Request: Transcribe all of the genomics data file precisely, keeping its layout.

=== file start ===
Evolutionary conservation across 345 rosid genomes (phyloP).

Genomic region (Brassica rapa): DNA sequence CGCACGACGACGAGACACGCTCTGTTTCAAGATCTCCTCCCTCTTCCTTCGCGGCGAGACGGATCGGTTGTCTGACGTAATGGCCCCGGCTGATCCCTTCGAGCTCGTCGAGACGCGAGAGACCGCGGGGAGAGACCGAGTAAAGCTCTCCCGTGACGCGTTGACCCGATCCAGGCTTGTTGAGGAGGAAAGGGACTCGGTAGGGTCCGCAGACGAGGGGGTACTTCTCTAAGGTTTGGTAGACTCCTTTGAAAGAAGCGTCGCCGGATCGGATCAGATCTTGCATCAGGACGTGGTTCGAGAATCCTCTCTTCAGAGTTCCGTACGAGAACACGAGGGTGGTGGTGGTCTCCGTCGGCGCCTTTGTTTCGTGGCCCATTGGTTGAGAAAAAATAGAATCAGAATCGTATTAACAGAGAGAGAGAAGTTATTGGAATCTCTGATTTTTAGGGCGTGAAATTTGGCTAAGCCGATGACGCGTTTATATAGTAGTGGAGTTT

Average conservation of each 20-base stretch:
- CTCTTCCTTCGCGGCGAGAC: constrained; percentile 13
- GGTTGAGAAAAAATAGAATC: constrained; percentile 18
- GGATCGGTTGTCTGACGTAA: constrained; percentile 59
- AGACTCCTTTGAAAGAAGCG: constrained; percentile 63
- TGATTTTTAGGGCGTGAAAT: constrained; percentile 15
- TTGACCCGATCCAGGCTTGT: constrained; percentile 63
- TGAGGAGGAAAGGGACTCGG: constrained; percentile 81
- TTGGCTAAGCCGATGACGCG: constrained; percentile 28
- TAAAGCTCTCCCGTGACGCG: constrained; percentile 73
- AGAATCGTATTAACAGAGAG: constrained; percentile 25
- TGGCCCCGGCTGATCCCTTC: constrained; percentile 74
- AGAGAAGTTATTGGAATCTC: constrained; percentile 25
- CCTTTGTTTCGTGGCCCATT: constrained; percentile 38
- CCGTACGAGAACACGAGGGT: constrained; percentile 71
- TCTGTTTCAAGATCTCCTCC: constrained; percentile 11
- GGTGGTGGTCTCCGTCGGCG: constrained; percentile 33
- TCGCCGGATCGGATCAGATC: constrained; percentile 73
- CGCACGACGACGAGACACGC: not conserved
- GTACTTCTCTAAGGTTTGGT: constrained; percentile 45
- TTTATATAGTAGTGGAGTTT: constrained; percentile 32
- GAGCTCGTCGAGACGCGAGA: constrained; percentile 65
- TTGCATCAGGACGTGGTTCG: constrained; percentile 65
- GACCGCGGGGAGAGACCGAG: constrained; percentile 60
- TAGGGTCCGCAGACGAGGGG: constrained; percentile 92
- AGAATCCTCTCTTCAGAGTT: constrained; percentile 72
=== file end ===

Evolutionary conservation across 345 rosid genomes (phyloP).

Genomic region (Brassica rapa): DNA sequence CGCACGACGACGAGACACGCTCTGTTTCAAGATCTCCTCCCTCTTCCTTCGCGGCGAGACGGATCGGTTGTCTGACGTAATGGCCCCGGCTGATCCCTTCGAGCTCGTCGAGACGCGAGAGACCGCGGGGAGAGACCGAGTAAAGCTCTCCCGTGACGCGTTGACCCGATCCAGGCTTGTTGAGGAGGAAAGGGACTCGGTAGGGTCCGCAGACGAGGGGGTACTTCTCTAAGGTTTGGTAGACTCCTTTGAAAGAAGCGTCGCCGGATCGGATCAGATCTTGCATCAGGACGTGGTTCGAGAATCCTCTCTTCAGAGTTCCGTACGAGAACACGAGGGTGGTGGTGGTCTCCGTCGGCGCCTTTGTTTCGTGGCCCATTGGTTGAGAAAAAATAGAATCAGAATCGTATTAACAGAGAGAGAGAAGTTATTGGAATCTCTGATTTTTAGGGCGTGAAATTTGGCTAAGCCGATGACGCGTTTATATAGTAGTGGAGTTT

Average conservation of each 20-base stretch:
- CTCTTCCTTCGCGGCGAGAC: constrained; percentile 13
- GGTTGAGAAAAAATAGAATC: constrained; percentile 18
- GGATCGGTTGTCTGACGTAA: constrained; percentile 59
- AGACTCCTTTGAAAGAAGCG: constrained; percentile 63
- TGATTTTTAGGGCGTGAAAT: constrained; percentile 15
- TTGACCCGATCCAGGCTTGT: constrained; percentile 63
- TGAGGAGGAAAGGGACTCGG: constrained; percentile 81
- TTGGCTAAGCCGATGACGCG: constrained; percentile 28
- TAAAGCTCTCCCGTGACGCG: constrained; percentile 73
- AGAATCGTATTAACAGAGAG: constrained; percentile 25
- TGGCCCCGGCTGATCCCTTC: constrained; percentile 74
- AGAGAAGTTATTGGAATCTC: constrained; percentile 25
- CCTTTGTTTCGTGGCCCATT: constrained; percentile 38
- CCGTACGAGAACACGAGGGT: constrained; percentile 71
- TCTGTTTCAAGATCTCCTCC: constrained; percentile 11
- GGTGGTGGTCTCCGTCGGCG: constrained; percentile 33
- TCGCCGGATCGGATCAGATC: constrained; percentile 73
- CGCACGACGACGAGACACGC: not conserved
- GTACTTCTCTAAGGTTTGGT: constrained; percentile 45
- TTTATATAGTAGTGGAGTTT: constrained; percentile 32
- GAGCTCGTCGAGACGCGAGA: constrained; percentile 65
- TTGCATCAGGACGTGGTTCG: constrained; percentile 65
- GACCGCGGGGAGAGACCGAG: constrained; percentile 60
- TAGGGTCCGCAGACGAGGGG: constrained; percentile 92
- AGAATCCTCTCTTCAGAGTT: constrained; percentile 72